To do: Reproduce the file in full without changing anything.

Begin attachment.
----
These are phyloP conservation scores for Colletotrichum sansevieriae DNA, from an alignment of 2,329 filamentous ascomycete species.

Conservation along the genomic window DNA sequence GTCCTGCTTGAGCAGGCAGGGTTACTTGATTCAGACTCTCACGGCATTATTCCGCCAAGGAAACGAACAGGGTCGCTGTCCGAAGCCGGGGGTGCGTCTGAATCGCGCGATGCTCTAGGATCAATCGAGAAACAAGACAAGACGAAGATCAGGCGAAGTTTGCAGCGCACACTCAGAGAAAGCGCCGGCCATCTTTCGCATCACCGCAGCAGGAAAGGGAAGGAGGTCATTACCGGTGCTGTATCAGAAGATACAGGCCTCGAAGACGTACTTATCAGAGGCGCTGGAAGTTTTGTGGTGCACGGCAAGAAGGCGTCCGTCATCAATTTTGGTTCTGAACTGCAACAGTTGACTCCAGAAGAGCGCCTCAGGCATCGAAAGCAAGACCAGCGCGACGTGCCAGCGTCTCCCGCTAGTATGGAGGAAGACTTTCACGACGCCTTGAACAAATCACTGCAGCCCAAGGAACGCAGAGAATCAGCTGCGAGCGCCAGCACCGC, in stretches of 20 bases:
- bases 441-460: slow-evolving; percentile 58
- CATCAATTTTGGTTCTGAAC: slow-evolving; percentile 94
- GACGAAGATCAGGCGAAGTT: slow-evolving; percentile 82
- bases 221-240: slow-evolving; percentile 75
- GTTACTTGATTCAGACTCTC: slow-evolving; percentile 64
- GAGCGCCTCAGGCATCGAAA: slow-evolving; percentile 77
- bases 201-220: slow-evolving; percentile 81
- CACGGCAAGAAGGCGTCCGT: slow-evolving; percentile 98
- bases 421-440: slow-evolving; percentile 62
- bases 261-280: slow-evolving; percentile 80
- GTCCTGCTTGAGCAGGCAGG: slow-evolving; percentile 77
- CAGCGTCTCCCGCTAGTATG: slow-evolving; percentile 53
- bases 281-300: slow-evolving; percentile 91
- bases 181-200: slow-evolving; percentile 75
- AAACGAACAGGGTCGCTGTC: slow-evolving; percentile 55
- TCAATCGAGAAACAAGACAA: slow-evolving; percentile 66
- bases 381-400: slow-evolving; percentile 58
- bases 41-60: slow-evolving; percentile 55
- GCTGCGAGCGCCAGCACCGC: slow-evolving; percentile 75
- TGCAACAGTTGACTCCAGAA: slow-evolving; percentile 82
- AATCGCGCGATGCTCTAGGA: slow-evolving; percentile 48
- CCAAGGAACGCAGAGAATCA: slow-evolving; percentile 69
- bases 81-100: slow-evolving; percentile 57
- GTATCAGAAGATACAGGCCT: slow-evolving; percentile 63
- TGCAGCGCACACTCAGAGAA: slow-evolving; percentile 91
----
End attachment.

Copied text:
These are phyloP conservation scores for Colletotrichum sansevieriae DNA, from an alignment of 2,329 filamentous ascomycete species.

Conservation along the genomic window DNA sequence GTCCTGCTTGAGCAGGCAGGGTTACTTGATTCAGACTCTCACGGCATTATTCCGCCAAGGAAACGAACAGGGTCGCTGTCCGAAGCCGGGGGTGCGTCTGAATCGCGCGATGCTCTAGGATCAATCGAGAAACAAGACAAGACGAAGATCAGGCGAAGTTTGCAGCGCACACTCAGAGAAAGCGCCGGCCATCTTTCGCATCACCGCAGCAGGAAAGGGAAGGAGGTCATTACCGGTGCTGTATCAGAAGATACAGGCCTCGAAGACGTACTTATCAGAGGCGCTGGAAGTTTTGTGGTGCACGGCAAGAAGGCGTCCGTCATCAATTTTGGTTCTGAACTGCAACAGTTGACTCCAGAAGAGCGCCTCAGGCATCGAAAGCAAGACCAGCGCGACGTGCCAGCGTCTCCCGCTAGTATGGAGGAAGACTTTCACGACGCCTTGAACAAATCACTGCAGCCCAAGGAACGCAGAGAATCAGCTGCGAGCGCCAGCACCGC, in stretches of 20 bases:
- bases 441-460: slow-evolving; percentile 58
- CATCAATTTTGGTTCTGAAC: slow-evolving; percentile 94
- GACGAAGATCAGGCGAAGTT: slow-evolving; percentile 82
- bases 221-240: slow-evolving; percentile 75
- GTTACTTGATTCAGACTCTC: slow-evolving; percentile 64
- GAGCGCCTCAGGCATCGAAA: slow-evolving; percentile 77
- bases 201-220: slow-evolving; percentile 81
- CACGGCAAGAAGGCGTCCGT: slow-evolving; percentile 98
- bases 421-440: slow-evolving; percentile 62
- bases 261-280: slow-evolving; percentile 80
- GTCCTGCTTGAGCAGGCAGG: slow-evolving; percentile 77
- CAGCGTCTCCCGCTAGTATG: slow-evolving; percentile 53
- bases 281-300: slow-evolving; percentile 91
- bases 181-200: slow-evolving; percentile 75
- AAACGAACAGGGTCGCTGTC: slow-evolving; percentile 55
- TCAATCGAGAAACAAGACAA: slow-evolving; percentile 66
- bases 381-400: slow-evolving; percentile 58
- bases 41-60: slow-evolving; percentile 55
- GCTGCGAGCGCCAGCACCGC: slow-evolving; percentile 75
- TGCAACAGTTGACTCCAGAA: slow-evolving; percentile 82
- AATCGCGCGATGCTCTAGGA: slow-evolving; percentile 48
- CCAAGGAACGCAGAGAATCA: slow-evolving; percentile 69
- bases 81-100: slow-evolving; percentile 57
- GTATCAGAAGATACAGGCCT: slow-evolving; percentile 63
- TGCAGCGCACACTCAGAGAA: slow-evolving; percentile 91